Down Time – A GM’s Perspective

Groups vary wildly when it comes to down time activities.  I ran an Earthdawn campaign in the nineties which was more about the groups down time activities than it was to do with anything I planned.  The current group of in-person players though do not like down time terribly much and want to be guided through adventure.  Others like a good mix of down time and scripted adventures.

down time
Time to complete the ogre head collection? Krampus masks under creative commons from http://people.howstuffworks.com/culture-traditions/holidays-christmas/krampus-pictures.htm#page=6

What is my responsibility as a GM though?  Where do I draw the line for this type of gaming?  Down time can be a right shock to the system of some players.  The idea of having to decide what they do in a town when they have no direct task to do can be jarring and unusual for them.  So am I expected to guide them through the down time options or just encourage them to come up with what they want to do?

The reason that down time is important to a GM is that adventure ideas can come from a great number of places and the players down time is just as valid as any other.  We need to be able to encourage the players to fill out their characters in their down time.  We also need the crafter characters to be able to find some time to be able to use all the skills/feats that they have invested in too, otherwise the player feels completely ripped off.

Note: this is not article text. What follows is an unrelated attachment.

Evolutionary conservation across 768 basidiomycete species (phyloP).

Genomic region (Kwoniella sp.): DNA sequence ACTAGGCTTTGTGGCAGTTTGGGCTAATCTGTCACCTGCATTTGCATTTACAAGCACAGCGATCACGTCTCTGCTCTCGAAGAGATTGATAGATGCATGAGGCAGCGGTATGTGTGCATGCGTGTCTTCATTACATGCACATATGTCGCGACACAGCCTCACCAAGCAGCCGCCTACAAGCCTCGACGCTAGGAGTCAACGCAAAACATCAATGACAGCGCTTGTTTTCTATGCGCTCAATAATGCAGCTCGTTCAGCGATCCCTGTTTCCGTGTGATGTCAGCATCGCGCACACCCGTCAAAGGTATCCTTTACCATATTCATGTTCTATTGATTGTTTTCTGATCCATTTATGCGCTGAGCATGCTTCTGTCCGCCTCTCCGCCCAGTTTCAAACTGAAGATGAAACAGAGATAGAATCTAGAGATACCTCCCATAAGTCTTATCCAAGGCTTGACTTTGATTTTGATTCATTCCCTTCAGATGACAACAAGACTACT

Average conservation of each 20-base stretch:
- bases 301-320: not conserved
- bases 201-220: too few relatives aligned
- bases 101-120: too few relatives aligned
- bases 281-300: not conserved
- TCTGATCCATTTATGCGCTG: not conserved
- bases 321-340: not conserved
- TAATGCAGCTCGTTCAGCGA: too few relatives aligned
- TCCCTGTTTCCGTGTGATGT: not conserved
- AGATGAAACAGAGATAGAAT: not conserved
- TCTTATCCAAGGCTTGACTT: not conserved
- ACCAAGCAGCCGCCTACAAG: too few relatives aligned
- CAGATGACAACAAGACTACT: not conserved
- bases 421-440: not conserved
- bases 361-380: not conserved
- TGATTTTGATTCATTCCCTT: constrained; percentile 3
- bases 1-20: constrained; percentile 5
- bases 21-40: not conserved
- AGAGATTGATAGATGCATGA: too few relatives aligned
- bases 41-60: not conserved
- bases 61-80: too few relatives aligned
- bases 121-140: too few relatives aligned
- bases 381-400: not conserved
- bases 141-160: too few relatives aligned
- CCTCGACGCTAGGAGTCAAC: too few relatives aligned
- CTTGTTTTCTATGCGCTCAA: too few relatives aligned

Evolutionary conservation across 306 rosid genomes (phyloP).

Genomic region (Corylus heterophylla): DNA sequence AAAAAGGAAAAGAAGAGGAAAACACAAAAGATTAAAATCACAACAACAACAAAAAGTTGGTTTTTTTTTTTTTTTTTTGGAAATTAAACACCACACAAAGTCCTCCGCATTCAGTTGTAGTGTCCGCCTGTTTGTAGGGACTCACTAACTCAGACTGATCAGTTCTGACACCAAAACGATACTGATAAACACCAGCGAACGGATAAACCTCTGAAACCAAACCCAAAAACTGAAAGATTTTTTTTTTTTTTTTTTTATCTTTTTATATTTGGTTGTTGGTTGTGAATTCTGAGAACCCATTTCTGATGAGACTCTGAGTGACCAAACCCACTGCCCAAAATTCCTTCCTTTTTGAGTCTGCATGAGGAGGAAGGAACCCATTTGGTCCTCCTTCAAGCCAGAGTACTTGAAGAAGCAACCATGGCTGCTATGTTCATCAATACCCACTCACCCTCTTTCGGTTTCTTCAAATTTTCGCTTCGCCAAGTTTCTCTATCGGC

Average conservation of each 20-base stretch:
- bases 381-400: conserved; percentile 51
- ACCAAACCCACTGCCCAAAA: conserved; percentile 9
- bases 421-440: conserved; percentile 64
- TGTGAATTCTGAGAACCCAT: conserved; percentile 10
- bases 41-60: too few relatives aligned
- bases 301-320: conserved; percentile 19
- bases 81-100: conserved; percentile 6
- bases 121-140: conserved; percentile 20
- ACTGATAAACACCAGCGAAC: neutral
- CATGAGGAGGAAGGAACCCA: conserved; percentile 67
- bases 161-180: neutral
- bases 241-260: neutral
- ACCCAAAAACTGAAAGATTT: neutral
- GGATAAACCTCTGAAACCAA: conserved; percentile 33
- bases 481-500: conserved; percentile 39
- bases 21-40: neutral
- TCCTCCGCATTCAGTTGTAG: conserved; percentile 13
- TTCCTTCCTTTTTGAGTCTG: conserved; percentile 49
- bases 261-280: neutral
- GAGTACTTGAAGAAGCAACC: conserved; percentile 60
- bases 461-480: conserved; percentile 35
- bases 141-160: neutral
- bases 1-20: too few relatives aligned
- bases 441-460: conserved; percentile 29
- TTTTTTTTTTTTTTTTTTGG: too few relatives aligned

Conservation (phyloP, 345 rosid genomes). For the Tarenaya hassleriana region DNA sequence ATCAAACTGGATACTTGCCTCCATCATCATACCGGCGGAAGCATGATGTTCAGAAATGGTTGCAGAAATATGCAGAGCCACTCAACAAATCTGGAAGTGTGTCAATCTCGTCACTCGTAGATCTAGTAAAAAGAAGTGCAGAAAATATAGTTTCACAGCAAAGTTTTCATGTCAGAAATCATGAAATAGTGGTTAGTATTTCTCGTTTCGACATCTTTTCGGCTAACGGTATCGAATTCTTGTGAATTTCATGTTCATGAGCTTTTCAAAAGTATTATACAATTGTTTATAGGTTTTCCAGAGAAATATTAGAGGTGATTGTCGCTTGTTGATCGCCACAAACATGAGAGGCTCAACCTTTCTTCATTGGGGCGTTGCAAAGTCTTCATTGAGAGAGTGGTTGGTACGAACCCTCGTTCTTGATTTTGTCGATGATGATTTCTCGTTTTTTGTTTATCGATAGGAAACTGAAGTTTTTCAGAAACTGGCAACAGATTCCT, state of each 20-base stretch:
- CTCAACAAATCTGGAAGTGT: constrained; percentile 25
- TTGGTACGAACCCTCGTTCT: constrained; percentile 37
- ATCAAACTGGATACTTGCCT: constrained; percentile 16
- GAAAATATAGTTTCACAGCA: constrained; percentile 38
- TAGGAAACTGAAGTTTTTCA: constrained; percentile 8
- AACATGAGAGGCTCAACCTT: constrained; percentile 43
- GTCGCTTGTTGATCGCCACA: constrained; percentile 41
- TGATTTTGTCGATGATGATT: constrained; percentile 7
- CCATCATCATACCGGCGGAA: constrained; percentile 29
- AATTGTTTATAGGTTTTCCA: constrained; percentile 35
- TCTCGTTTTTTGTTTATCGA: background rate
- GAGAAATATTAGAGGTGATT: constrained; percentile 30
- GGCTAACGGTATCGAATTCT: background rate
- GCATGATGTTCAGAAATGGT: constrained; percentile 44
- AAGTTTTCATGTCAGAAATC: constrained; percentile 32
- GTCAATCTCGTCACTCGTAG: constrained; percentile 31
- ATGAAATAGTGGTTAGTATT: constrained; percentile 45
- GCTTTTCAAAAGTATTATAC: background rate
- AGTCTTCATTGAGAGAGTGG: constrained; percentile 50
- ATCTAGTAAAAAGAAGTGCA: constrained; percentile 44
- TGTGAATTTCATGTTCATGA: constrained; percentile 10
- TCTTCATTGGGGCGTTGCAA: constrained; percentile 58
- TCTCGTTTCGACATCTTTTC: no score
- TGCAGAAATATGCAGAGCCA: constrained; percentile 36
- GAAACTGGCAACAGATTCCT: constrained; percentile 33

Encouragement of these skills is a great way for the player to better feel out their character on a personal level.  For players that are reluctant to involve themselves in down time the GM needs to encourage it;

GM: Colin, what is Vesper the Devious doing with down time?

Colin: Nothing.  I will just wait for the potions to be brewed.

GM:  So Vesper is going to sit in the middle of the greatest city known to man and stare at a blank wall in an Inn guest room for three weeks?  That does not sound like him.  What do you think he would do?

Colin:  I suppose not.  In reality he would likely try and cause some mischief that can be attributed to him later on.

GM: What sort of mischief?

Colin: I don’t know.  Who is in charge of the city watch?  I might see if I can get them arrested.

To my mind this is exactly what the GM’s role is in down time.  In this example the GM said nothing leading of where they wanted the player to put their efforts but they used the leading comment about what they know of the character to get the character involved.  A GM can force the player to do stuff in down time but that idea is something that is best left to the final resort.

GM: Colin, what is Vesper the Devious doing with down time?

Colin: Nothing.  I will just wait for the potions to be brewed.

GM:  So Vesper is going to sit in the middle of the greatest city known to man and stare at a blank wall in an Inn guest room for three weeks?  That does not sound like him.  What do you think he would do?

Colin: No, he has had a hard few weeks so sitting and staring at a wall is exactly what I want him to do